There is an old saying ‘business and family don’t mix’. But it seems like that timeworn proverb is no longer a motto to live by. The global upsurge of freelancers in the workforce is heavily driven by people wanting to achieve the exact opposite. The 2016 Freelancer Lifestyle Survey by Toptal found that many people are leaning towards making their family a part of their work day rather than keeping them separate.
Why this change?
According to the latest figures from the Australian Bureau of Statistics, 93% of couples with children have one or both parents working; 62% of these families have both parents in the workplace. With figures like these, it’s no wonder there’s a need for flexibility and increasing desire to work from the home. And that’s where freelancing comes in.
The Toptal study, which surveyed 2,000 freelancers in 165 countries, found that family is holding a precedence for many in the freelance world. Over a third of the freelancers surveyed have children and within this group, 31% choose freelancing over traditional employment specifically to spend more time with their kids.
Freelancing definitely allows for greater work-life balance than does the traditional job. But hasn’t it always? What’s sparked this change in workers’ priorities? Much of it comes down to the changing of the guard…that is Generation X taking over from the Baby Boomers in the workplace.
The Toptal survey found that 91% of freelancers are Gen X: the generation which turned the tradition of the man in the household, being the family breadwinner, totally on its head. Gen X have different priorities to former generations. They know that a job for life is no longer a reality, they are less concerned with climbing the corporate ladder and more focused on family time.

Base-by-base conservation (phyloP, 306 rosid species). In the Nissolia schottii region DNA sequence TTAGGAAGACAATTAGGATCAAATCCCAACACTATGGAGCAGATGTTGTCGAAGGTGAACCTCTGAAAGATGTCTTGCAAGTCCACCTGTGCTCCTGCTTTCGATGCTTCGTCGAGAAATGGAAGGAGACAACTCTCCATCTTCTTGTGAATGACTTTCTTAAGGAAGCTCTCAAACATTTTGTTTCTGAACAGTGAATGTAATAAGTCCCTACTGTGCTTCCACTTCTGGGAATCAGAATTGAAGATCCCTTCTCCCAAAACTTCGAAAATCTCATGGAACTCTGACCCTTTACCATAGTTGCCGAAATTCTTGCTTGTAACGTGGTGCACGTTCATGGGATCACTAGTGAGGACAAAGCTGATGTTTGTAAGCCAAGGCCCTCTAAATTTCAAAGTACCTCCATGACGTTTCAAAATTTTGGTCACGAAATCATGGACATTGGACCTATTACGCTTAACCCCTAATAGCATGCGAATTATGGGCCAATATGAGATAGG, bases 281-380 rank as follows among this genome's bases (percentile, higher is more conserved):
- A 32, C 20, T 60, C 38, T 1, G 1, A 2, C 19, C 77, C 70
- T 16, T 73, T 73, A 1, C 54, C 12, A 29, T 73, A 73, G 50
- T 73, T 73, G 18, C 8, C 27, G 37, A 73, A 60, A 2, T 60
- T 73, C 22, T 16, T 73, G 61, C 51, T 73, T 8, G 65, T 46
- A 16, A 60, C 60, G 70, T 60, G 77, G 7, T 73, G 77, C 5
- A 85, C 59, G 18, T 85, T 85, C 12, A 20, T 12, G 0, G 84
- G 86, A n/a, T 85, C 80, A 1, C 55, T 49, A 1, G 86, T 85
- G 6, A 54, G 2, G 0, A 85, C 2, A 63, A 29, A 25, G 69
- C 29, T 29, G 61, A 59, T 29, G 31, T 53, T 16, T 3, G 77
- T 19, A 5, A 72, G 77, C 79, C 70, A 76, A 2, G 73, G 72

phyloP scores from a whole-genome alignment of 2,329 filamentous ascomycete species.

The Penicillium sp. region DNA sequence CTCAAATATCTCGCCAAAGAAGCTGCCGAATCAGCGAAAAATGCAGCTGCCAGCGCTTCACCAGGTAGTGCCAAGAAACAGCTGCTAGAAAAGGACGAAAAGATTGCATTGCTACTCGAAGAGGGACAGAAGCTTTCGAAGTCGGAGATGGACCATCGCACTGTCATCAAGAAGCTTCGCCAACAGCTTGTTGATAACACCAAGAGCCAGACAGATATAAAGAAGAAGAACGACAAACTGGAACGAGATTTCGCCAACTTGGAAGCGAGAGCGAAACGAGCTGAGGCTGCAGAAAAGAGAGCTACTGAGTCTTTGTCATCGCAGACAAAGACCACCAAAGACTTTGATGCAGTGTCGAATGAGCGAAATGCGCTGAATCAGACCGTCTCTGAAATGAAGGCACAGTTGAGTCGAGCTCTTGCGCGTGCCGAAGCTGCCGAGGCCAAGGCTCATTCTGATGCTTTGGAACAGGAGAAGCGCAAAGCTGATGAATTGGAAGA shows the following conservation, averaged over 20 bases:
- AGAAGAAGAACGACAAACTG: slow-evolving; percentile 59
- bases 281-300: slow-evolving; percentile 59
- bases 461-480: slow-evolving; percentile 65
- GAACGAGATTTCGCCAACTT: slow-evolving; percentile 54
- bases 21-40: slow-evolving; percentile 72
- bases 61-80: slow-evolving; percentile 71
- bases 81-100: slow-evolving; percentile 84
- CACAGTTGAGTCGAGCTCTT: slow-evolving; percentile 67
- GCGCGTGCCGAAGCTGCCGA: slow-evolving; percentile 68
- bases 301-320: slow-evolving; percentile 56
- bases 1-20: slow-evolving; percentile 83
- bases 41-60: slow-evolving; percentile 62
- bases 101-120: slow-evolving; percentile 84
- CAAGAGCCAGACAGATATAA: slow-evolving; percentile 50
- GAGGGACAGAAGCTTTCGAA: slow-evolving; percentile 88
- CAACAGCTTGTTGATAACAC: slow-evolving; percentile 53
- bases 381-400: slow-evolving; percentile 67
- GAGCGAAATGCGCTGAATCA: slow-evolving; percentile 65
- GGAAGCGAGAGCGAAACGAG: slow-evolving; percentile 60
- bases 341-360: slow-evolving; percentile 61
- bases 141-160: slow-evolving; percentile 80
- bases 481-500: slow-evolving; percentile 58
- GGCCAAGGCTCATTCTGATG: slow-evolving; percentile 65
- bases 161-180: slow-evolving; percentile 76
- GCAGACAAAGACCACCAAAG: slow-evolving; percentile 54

This is not to say Baby Boomers don’t appreciate a work-life balance. It is, however, more easily accessible today, thanks to the growing gig and open-talent economy.
When it comes to work-life balance, freelancing offers more than just the perk of ‘working from home’. This increasingly popular work arrangement also gives workers the freedom to work on their own terms, in line with their own schedule. It allows for a level of flexibility not achievable within the traditional employer/employee relationship. With this degree of freedom on offer, it’s no surprise 93% of those surveyed favoured the flexibility freelancing permits as opposed to the office environment.
For working parents, freelancing is definitely a legitimate career move to achieving it all; both a family and career. And with 66% believing their kids are better off because of their flexible work arrangements, it’s hard to argue that it’s anything but a great move.